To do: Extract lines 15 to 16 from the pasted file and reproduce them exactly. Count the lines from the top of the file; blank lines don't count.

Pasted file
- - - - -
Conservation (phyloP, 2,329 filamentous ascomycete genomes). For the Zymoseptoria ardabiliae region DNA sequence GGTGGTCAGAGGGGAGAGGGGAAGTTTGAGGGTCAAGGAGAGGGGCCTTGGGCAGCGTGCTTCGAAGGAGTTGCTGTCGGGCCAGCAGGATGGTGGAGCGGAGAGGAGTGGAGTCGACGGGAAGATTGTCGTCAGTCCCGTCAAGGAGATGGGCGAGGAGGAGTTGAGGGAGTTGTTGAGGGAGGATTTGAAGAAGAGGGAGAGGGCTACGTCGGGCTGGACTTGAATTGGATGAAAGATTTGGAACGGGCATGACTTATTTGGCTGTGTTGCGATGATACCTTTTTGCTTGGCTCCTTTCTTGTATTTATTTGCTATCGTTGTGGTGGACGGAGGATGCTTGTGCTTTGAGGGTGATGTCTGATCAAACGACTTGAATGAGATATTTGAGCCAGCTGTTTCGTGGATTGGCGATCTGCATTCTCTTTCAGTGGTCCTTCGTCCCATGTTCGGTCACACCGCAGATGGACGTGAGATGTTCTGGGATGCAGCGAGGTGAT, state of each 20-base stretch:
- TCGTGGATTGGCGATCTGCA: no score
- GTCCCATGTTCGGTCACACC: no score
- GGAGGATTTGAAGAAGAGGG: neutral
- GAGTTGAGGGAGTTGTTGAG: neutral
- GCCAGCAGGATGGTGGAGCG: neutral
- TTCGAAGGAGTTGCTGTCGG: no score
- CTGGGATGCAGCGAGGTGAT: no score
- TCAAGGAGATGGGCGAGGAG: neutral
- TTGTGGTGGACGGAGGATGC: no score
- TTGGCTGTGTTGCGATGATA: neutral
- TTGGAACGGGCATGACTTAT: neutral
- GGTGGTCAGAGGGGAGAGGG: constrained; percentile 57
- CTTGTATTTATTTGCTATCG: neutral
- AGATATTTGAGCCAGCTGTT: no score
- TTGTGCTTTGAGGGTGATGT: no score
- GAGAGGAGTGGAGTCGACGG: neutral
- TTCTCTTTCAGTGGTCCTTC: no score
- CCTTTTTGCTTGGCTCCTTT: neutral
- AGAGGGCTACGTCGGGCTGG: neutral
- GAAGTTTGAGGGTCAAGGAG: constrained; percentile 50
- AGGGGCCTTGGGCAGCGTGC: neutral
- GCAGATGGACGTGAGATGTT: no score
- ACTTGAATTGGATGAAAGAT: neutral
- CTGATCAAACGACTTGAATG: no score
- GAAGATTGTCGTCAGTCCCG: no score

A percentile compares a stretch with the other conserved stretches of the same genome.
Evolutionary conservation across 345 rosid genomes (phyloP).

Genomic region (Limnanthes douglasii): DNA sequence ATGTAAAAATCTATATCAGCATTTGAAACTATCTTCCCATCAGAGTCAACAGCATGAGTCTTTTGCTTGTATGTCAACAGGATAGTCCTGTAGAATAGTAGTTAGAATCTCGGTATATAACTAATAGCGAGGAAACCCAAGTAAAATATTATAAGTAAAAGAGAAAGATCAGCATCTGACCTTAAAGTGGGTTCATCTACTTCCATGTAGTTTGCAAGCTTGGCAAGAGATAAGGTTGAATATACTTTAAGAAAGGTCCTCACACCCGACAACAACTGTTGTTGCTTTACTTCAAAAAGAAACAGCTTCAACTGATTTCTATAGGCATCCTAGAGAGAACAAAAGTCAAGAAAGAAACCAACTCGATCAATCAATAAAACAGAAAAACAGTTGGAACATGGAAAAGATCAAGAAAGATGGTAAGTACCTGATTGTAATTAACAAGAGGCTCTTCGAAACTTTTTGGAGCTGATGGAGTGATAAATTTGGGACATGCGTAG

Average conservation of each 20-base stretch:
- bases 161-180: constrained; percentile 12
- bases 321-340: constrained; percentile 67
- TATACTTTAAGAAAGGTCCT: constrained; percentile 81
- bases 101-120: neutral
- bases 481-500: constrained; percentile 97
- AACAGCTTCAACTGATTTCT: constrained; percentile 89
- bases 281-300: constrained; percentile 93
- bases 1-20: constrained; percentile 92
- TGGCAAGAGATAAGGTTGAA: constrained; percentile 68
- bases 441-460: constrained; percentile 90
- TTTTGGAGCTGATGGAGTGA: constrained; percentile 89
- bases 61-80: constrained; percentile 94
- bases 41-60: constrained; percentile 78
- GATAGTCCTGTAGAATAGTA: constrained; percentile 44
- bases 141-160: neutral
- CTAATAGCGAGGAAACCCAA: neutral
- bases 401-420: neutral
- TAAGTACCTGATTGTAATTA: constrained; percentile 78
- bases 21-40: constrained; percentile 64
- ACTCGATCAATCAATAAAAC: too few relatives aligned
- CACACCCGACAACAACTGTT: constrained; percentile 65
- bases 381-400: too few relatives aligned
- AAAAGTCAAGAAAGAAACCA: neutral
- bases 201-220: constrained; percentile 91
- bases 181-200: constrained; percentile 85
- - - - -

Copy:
- AGATATTTGAGCCAGCTGTT: no score
- TTGTGCTTTGAGGGTGATGT: no score